The allies autumn offensive commenced this morning At 06.30. The weather has deteriorated over the last few days. Visibility is poor caused by mist coupled with the gas released as part of the attack.
Nevertheless 1 Wing RFC continued its artillery spotting with mixed results. It appears that spotting for pre-arranged targets was mostly successful, but that new targets identified from the air have been largely ignored.
Attempts at contact patrols have also been largely unsuccessful. Some effort had been put into developing signals using smoke and cloth strips for the ground troops to indicate their locations and to identify obstacles on which the aircraft could call in indirect fire. There is little evidence that any of these were used successfully.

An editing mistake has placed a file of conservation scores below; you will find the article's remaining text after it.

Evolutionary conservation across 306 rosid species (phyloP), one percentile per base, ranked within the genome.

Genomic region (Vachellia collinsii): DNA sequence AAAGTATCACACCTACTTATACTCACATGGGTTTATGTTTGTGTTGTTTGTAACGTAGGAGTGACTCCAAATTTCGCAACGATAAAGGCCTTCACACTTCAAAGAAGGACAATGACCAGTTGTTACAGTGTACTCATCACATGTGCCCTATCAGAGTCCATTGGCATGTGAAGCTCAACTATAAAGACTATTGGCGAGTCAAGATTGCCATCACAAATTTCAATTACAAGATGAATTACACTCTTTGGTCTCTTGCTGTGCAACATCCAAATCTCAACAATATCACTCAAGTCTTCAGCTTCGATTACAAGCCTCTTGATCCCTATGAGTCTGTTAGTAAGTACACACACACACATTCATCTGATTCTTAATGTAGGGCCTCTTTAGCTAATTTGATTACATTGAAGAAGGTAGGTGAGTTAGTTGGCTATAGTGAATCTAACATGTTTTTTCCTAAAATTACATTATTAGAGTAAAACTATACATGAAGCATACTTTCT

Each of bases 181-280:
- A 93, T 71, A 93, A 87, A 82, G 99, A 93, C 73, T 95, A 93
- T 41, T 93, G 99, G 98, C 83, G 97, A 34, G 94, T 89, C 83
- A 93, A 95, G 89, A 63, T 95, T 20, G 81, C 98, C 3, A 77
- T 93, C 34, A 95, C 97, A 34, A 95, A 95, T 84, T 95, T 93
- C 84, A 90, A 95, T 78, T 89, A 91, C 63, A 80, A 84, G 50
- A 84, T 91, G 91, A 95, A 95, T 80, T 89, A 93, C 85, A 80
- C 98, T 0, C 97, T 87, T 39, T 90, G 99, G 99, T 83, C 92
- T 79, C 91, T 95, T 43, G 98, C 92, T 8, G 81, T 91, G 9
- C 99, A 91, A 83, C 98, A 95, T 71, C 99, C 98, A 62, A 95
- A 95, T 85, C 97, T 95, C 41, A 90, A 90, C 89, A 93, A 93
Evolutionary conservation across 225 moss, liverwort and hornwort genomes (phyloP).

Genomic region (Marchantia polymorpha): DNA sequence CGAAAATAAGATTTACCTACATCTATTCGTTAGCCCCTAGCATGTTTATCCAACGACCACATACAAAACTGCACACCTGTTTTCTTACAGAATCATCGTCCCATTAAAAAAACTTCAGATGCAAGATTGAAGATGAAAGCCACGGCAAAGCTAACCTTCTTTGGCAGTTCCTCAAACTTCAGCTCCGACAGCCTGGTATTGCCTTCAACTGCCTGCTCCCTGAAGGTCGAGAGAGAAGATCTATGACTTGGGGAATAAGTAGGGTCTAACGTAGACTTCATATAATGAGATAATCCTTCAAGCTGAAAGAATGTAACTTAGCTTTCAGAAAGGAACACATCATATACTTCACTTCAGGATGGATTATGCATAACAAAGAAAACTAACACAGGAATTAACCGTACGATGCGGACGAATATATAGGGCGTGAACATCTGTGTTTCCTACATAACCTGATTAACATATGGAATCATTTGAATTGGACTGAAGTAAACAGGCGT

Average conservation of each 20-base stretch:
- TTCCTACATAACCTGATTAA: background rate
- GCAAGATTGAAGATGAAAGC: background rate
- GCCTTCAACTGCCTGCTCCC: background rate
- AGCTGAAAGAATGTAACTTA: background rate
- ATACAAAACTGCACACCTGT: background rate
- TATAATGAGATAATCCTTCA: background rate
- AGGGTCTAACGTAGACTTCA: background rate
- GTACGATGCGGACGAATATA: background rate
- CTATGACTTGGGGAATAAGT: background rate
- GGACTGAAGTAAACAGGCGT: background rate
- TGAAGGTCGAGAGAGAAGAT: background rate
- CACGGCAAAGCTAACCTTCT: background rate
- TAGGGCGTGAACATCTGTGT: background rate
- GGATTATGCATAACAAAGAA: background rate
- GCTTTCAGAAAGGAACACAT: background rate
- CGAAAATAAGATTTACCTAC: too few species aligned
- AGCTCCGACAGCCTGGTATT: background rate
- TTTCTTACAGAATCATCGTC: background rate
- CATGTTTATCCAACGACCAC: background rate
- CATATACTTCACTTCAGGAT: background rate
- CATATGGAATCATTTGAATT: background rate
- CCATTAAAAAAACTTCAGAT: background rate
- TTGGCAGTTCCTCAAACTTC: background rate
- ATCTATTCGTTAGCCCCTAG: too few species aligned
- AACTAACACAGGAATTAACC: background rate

Bombing, however, continued to have some success. The railway line between Douai-Valenciennes was bombed by 14 aeroplanes of Second and Third Wings. Lieutenant H. R. Nicholl of 8 Squadron, finding a bank of fog over Valenciennes, dived to 150 feet and dropped his bombs on the track and sidings. Second Lieutenant Sholto Douglas of the same squadron hit the brick supports of the bridge which carries the light railway over the main line near Wallers. The light railway was cut and the main line partly blocked with the debris. Four pilots from 12 Squadron bombed a train east of Haubourdin and another between Valenciennes and Le Quesnoy. Lieutenant Horsfall scored a direct hit on the train. 2nd Lieutenant Lees dropped bombs which missed a moving train south of Seclin but broke the line in front of the train.
Enemy aircraft made a half-hearted attempt by to interfere with the bombing. Three pilots had brief indecisive encounters in the neighbourhood of Douai. 2nd Lieutenants J N Washington and M W Greenshow of 8 Squadron were shot down in their BE2c (4002) and taken prisoner.